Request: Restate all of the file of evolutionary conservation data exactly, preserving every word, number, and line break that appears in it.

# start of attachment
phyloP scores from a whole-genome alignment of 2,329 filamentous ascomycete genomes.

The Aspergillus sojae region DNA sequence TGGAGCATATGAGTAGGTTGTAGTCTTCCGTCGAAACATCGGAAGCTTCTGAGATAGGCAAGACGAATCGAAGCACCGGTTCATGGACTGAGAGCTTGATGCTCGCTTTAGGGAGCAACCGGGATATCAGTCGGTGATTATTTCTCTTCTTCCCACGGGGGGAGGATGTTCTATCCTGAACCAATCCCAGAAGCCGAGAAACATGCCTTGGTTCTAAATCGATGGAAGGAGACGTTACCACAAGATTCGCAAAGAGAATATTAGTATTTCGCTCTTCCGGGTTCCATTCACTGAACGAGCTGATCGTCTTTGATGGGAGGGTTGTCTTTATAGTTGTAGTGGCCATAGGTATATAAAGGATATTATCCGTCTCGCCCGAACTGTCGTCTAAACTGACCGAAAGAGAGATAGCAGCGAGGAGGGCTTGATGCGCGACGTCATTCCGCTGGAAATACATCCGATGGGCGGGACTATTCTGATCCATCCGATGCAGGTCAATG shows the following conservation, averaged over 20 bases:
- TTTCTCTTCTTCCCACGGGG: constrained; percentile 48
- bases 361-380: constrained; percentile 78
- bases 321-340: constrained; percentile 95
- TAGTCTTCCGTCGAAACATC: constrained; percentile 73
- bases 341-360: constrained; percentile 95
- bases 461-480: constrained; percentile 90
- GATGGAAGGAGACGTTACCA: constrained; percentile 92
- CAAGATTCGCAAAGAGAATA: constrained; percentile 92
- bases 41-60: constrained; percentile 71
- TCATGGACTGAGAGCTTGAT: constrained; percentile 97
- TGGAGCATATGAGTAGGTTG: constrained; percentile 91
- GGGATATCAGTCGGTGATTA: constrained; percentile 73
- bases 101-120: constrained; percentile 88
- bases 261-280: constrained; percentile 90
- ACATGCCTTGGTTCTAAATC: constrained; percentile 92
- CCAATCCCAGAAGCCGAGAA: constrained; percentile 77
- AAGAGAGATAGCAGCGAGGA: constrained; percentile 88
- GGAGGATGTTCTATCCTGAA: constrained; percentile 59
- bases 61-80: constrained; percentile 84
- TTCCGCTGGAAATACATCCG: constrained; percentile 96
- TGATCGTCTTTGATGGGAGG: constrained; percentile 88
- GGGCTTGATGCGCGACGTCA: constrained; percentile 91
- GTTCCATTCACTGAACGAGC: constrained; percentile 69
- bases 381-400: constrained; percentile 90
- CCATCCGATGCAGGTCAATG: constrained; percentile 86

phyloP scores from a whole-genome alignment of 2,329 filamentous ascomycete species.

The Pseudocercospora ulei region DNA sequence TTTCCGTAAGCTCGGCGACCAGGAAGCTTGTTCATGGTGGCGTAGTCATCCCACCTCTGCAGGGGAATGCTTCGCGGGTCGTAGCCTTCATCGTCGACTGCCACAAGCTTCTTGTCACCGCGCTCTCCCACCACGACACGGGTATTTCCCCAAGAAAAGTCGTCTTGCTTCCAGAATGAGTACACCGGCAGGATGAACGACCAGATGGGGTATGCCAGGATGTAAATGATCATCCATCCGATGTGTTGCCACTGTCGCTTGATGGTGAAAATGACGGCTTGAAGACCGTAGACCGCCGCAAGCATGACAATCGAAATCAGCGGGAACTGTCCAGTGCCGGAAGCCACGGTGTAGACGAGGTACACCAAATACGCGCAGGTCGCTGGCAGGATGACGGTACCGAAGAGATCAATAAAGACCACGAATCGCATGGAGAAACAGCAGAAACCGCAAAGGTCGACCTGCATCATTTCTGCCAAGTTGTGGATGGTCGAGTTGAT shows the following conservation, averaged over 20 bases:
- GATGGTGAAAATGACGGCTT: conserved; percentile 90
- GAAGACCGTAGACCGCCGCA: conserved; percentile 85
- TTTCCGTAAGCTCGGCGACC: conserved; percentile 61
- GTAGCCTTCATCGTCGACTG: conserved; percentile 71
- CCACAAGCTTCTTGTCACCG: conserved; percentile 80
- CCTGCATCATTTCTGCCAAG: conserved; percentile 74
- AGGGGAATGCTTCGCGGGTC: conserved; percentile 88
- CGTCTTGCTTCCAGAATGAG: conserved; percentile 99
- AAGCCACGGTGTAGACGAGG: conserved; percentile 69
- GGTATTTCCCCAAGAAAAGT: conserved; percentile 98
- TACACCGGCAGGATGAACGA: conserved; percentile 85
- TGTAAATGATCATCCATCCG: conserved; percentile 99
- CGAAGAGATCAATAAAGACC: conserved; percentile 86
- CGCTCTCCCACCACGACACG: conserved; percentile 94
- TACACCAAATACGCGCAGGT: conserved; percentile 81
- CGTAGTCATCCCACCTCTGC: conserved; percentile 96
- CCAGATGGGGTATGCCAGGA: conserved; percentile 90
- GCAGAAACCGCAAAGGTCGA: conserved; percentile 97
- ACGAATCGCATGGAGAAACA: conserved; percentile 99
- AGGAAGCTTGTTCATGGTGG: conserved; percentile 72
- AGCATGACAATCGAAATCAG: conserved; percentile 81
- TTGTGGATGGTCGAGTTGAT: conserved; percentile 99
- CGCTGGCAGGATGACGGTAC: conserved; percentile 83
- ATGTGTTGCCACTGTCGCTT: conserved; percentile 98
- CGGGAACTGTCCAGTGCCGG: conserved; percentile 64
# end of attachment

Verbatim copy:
phyloP scores from a whole-genome alignment of 2,329 filamentous ascomycete genomes.

The Aspergillus sojae region DNA sequence TGGAGCATATGAGTAGGTTGTAGTCTTCCGTCGAAACATCGGAAGCTTCTGAGATAGGCAAGACGAATCGAAGCACCGGTTCATGGACTGAGAGCTTGATGCTCGCTTTAGGGAGCAACCGGGATATCAGTCGGTGATTATTTCTCTTCTTCCCACGGGGGGAGGATGTTCTATCCTGAACCAATCCCAGAAGCCGAGAAACATGCCTTGGTTCTAAATCGATGGAAGGAGACGTTACCACAAGATTCGCAAAGAGAATATTAGTATTTCGCTCTTCCGGGTTCCATTCACTGAACGAGCTGATCGTCTTTGATGGGAGGGTTGTCTTTATAGTTGTAGTGGCCATAGGTATATAAAGGATATTATCCGTCTCGCCCGAACTGTCGTCTAAACTGACCGAAAGAGAGATAGCAGCGAGGAGGGCTTGATGCGCGACGTCATTCCGCTGGAAATACATCCGATGGGCGGGACTATTCTGATCCATCCGATGCAGGTCAATG shows the following conservation, averaged over 20 bases:
- TTTCTCTTCTTCCCACGGGG: constrained; percentile 48
- bases 361-380: constrained; percentile 78
- bases 321-340: constrained; percentile 95
- TAGTCTTCCGTCGAAACATC: constrained; percentile 73
- bases 341-360: constrained; percentile 95
- bases 461-480: constrained; percentile 90
- GATGGAAGGAGACGTTACCA: constrained; percentile 92
- CAAGATTCGCAAAGAGAATA: constrained; percentile 92
- bases 41-60: constrained; percentile 71
- TCATGGACTGAGAGCTTGAT: constrained; percentile 97
- TGGAGCATATGAGTAGGTTG: constrained; percentile 91
- GGGATATCAGTCGGTGATTA: constrained; percentile 73
- bases 101-120: constrained; percentile 88
- bases 261-280: constrained; percentile 90
- ACATGCCTTGGTTCTAAATC: constrained; percentile 92
- CCAATCCCAGAAGCCGAGAA: constrained; percentile 77
- AAGAGAGATAGCAGCGAGGA: constrained; percentile 88
- GGAGGATGTTCTATCCTGAA: constrained; percentile 59
- bases 61-80: constrained; percentile 84
- TTCCGCTGGAAATACATCCG: constrained; percentile 96
- TGATCGTCTTTGATGGGAGG: constrained; percentile 88
- GGGCTTGATGCGCGACGTCA: constrained; percentile 91
- GTTCCATTCACTGAACGAGC: constrained; percentile 69
- bases 381-400: constrained; percentile 90
- CCATCCGATGCAGGTCAATG: constrained; percentile 86

phyloP scores from a whole-genome alignment of 2,329 filamentous ascomycete species.

The Pseudocercospora ulei region DNA sequence TTTCCGTAAGCTCGGCGACCAGGAAGCTTGTTCATGGTGGCGTAGTCATCCCACCTCTGCAGGGGAATGCTTCGCGGGTCGTAGCCTTCATCGTCGACTGCCACAAGCTTCTTGTCACCGCGCTCTCCCACCACGACACGGGTATTTCCCCAAGAAAAGTCGTCTTGCTTCCAGAATGAGTACACCGGCAGGATGAACGACCAGATGGGGTATGCCAGGATGTAAATGATCATCCATCCGATGTGTTGCCACTGTCGCTTGATGGTGAAAATGACGGCTTGAAGACCGTAGACCGCCGCAAGCATGACAATCGAAATCAGCGGGAACTGTCCAGTGCCGGAAGCCACGGTGTAGACGAGGTACACCAAATACGCGCAGGTCGCTGGCAGGATGACGGTACCGAAGAGATCAATAAAGACCACGAATCGCATGGAGAAACAGCAGAAACCGCAAAGGTCGACCTGCATCATTTCTGCCAAGTTGTGGATGGTCGAGTTGAT shows the following conservation, averaged over 20 bases:
- GATGGTGAAAATGACGGCTT: conserved; percentile 90
- GAAGACCGTAGACCGCCGCA: conserved; percentile 85
- TTTCCGTAAGCTCGGCGACC: conserved; percentile 61
- GTAGCCTTCATCGTCGACTG: conserved; percentile 71
- CCACAAGCTTCTTGTCACCG: conserved; percentile 80
- CCTGCATCATTTCTGCCAAG: conserved; percentile 74
- AGGGGAATGCTTCGCGGGTC: conserved; percentile 88
- CGTCTTGCTTCCAGAATGAG: conserved; percentile 99
- AAGCCACGGTGTAGACGAGG: conserved; percentile 69
- GGTATTTCCCCAAGAAAAGT: conserved; percentile 98
- TACACCGGCAGGATGAACGA: conserved; percentile 85
- TGTAAATGATCATCCATCCG: conserved; percentile 99
- CGAAGAGATCAATAAAGACC: conserved; percentile 86
- CGCTCTCCCACCACGACACG: conserved; percentile 94
- TACACCAAATACGCGCAGGT: conserved; percentile 81
- CGTAGTCATCCCACCTCTGC: conserved; percentile 96
- CCAGATGGGGTATGCCAGGA: conserved; percentile 90
- GCAGAAACCGCAAAGGTCGA: conserved; percentile 97
- ACGAATCGCATGGAGAAACA: conserved; percentile 99
- AGGAAGCTTGTTCATGGTGG: conserved; percentile 72
- AGCATGACAATCGAAATCAG: conserved; percentile 81
- TTGTGGATGGTCGAGTTGAT: conserved; percentile 99
- CGCTGGCAGGATGACGGTAC: conserved; percentile 83
- ATGTGTTGCCACTGTCGCTT: conserved; percentile 98
- CGGGAACTGTCCAGTGCCGG: conserved; percentile 64